Contagiously vivacious, you’ll find educator David-Aaron Roth somewhere between a College Park classroom, a service project around Atlanta, and Zambia. A former student at the Atlanta Jewish Academy, Roth teaches high school literature at Woodward Academy, participated this summer as a fellow at Columbia University, and segued immediately into leading the Woodward delegation to Zambia.
An engaging Roth was recently featured on a Sunday section cover of the Atlanta Journal Constitution “In their own words…” highlighting Woodward Academy.
“Students who succeed the most in high school understand time management, ownership, and independence. … Students who thrive most often in college are those who are malleable, and willing to take risks.”
Listen in as Roth comments on best practices, student values and Jewish life at Woodward.
Jaffe: What transpired at Columbia?
Roth: I attended the Klingenstein Summer Institute, a two-week fellowship geared toward private school teachers. While part of the experience focused on my work as an English teacher, we also discussed important issues with diversity, equity and inclusion.
Jaffe: Describe your trip to Zambia.
Roth: Annually Woodward takes a delegation of 12 students there to share knowledge, resources and cultural experiences with our sister school, the Terranova School in Mazabuka. Our goal is to help create a sustainable educational opportunity for the students by exploring and identifying what they need rather than going in with the hopes of “American-izing” their education system. Education is the universal equalizer, and we believe that both locally in our school’s pursuits in the Atlanta area and globally in Zambia.
Jaffe: Growing up, did you have the desire to be an educator?
Roth: It wasn’t something I ever set out to do for a career. As I look back at my time as a student at both AJA and Woodward, I felt part of a strong community. At AJA, we all lived in the same neighborhood, where I could walk down the street to hang out with my friends after shul (Beth Tefillah) on Saturdays. At Woodward, students come from different areas, but the school creates a family culture with opportunities for students to engage regularly on campus after school. My goal now is to help students find that same sense of community that I found as a student.
Jaffe: What are some of the works studied in your classroom?
Roth: We recently added “All American Boys” to our ninth-grade curriculum. Woodward is taking great strides to create culturally responsive classrooms allowing students to know that their voice matters. We teach classics like “The Great Gatsby” and infuse books like “Just Mercy,” “Purple Hibiscus,” and “The Things They Carried.” I’m a proponent of teaching civic responsibility and social justice, and many of these novels give students these perspectives in a more contemporary way.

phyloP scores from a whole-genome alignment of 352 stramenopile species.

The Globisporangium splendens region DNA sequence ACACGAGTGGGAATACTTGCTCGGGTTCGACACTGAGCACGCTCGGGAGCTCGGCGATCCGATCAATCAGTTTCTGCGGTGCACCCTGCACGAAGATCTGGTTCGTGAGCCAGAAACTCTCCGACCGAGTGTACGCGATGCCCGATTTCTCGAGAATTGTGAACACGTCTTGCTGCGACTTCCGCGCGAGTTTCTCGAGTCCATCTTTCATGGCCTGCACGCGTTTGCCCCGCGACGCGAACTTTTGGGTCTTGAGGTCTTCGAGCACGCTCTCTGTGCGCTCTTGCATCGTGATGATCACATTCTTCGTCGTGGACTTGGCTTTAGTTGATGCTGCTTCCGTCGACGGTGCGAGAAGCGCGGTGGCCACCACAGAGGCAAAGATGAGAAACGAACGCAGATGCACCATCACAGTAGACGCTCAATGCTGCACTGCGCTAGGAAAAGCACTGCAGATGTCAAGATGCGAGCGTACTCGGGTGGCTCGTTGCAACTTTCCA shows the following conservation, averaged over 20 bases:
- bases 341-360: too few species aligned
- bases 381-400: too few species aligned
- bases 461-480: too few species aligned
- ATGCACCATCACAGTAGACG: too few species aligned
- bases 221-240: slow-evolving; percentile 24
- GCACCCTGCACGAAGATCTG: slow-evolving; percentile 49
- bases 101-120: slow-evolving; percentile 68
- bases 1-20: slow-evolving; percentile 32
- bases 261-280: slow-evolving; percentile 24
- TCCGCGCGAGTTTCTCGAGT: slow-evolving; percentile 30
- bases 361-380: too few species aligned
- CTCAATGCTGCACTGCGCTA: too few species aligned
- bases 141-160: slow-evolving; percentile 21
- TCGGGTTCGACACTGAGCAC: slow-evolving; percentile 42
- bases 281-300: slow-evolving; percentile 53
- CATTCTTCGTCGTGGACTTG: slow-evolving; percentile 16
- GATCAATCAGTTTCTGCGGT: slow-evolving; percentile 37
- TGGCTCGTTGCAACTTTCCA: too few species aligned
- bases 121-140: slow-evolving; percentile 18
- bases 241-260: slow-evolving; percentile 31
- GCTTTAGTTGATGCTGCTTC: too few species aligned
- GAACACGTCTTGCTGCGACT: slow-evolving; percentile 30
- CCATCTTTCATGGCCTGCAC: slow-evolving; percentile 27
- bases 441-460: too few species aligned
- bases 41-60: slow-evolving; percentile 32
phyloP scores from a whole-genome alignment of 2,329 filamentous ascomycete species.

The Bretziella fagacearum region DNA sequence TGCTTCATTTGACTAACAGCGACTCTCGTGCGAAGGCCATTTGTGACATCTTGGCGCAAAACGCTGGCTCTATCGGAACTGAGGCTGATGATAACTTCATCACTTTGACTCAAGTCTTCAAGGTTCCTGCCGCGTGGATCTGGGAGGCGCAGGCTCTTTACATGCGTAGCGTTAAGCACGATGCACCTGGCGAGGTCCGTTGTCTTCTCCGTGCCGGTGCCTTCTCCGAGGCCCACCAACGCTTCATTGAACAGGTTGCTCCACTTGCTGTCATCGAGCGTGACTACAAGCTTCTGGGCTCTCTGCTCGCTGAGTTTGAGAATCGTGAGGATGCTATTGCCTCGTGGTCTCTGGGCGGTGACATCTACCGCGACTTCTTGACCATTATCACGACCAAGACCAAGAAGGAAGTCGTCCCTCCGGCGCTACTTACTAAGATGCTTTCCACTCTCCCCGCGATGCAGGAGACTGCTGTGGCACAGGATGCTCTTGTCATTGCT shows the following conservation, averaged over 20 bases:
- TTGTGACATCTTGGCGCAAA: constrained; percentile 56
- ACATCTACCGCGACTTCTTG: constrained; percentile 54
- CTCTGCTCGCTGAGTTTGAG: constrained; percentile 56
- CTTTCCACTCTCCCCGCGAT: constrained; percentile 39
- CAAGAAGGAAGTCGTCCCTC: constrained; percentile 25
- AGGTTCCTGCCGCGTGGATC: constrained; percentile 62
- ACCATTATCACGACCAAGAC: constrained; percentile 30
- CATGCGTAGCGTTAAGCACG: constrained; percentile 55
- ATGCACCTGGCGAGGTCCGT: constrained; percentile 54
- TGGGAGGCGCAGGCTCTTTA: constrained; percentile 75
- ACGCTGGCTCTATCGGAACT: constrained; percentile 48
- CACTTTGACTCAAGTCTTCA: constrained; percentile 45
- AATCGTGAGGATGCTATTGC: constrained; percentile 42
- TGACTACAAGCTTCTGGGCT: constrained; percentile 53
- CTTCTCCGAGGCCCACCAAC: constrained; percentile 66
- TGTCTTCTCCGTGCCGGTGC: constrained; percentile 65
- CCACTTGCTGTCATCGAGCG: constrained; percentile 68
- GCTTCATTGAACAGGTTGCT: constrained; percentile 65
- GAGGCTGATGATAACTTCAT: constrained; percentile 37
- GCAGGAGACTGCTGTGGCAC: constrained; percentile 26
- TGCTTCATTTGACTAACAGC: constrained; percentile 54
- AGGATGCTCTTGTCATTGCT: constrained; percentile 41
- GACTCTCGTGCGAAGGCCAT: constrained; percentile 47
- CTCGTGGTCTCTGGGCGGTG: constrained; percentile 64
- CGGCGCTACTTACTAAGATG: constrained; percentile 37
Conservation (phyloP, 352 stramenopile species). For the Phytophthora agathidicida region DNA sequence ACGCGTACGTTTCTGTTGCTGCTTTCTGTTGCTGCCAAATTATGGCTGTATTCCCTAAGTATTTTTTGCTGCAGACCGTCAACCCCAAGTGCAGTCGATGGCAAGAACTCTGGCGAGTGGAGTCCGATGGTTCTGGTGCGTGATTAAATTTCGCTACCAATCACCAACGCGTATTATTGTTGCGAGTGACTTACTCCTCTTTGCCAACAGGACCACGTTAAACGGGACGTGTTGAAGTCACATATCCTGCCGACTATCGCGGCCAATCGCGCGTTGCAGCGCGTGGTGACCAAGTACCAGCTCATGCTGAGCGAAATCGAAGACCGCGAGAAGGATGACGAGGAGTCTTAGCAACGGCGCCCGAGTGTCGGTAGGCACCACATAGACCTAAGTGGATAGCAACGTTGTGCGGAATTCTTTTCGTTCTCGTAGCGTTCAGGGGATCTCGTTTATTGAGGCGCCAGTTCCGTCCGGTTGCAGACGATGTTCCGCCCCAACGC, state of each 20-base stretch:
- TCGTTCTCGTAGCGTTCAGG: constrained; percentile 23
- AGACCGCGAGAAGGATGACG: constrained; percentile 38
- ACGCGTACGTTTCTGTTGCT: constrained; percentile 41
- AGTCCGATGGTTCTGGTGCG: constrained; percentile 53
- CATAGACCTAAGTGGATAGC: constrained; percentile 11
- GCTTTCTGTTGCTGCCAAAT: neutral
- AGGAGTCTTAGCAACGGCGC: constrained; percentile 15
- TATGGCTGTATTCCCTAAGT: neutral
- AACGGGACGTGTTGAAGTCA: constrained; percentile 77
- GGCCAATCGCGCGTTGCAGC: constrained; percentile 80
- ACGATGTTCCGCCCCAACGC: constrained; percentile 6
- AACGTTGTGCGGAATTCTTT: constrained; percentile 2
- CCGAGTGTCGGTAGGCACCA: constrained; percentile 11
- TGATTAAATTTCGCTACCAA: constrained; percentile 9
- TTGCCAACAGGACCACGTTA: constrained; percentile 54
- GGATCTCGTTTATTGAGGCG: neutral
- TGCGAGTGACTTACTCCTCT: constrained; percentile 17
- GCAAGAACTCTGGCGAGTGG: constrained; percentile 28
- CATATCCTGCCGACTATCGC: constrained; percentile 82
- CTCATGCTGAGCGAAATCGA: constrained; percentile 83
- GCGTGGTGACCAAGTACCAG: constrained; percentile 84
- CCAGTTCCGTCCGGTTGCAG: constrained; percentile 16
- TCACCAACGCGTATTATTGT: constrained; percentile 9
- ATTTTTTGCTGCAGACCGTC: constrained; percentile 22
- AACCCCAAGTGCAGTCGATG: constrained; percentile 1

Jaffe: Describe Woodward’s Jewish student life.
Roth: Around 10 percent identify as Jewish. Compared to other local non-denominational, private schools, I believe Woodward to be the most religiously inclusive. Education is a key pillar within the Jewish community. My parents never emphasized education in the “school sense” with the burden to make straight A’s and have a perfect ACT, but they did extol living values of ethical responsibility, leadership and integrity. They instilled the value of having strong character, being a mensch, and giving tzedakah from birth, which have all served me well in my role here as Service Learning Coordinator.
At Woodward, we are creating Jewish programming pre-K through 12. Our Upper School has Yad B’Yad, our Jewish affinity club where Rabbi [Dave] Silverman teaches interested students Torah, holidays and Hebrew. This year, Woodward built its first sukkah, and students could spend their time sitting in there talking, enjoying a meal, and learning about the lulav and etrog.
It is an interesting dichotomy to see the percentage of students who identify as Jewish at Woodward compared to the world at large. At Woodward, being Jewish is more of a “norm.” We recognize Rosh Hashanah and Yom Kippur with Academy-wide holidays where school is closed, so non-Jewish students learn their importance because of the emphasis Woodward places.
Jaffe: Any thoughts about success in entering college?
Roth: Universities seek “givers and doers” who serve those in need, engage within the community, and understand what is beyond the walls they’ve built up over time. I’ve read numerous college essays, and it is obvious when students take the time to acknowledge the responsibility they have to be “servant” leaders. This understanding illustrates they have a true awareness of the world around them.
Jaffe: Best piece of advice you lead by?
Roth: My mother always told me, “Whatever decision you make, choose the one that will allow you to like the person you see in the mirror each day,” which brilliantly reflects my parent’s style of parenting.
Roth has a Bachelor of Arts from Indiana University and Master of Education in Independent and Charter School Leadership from Mercer University.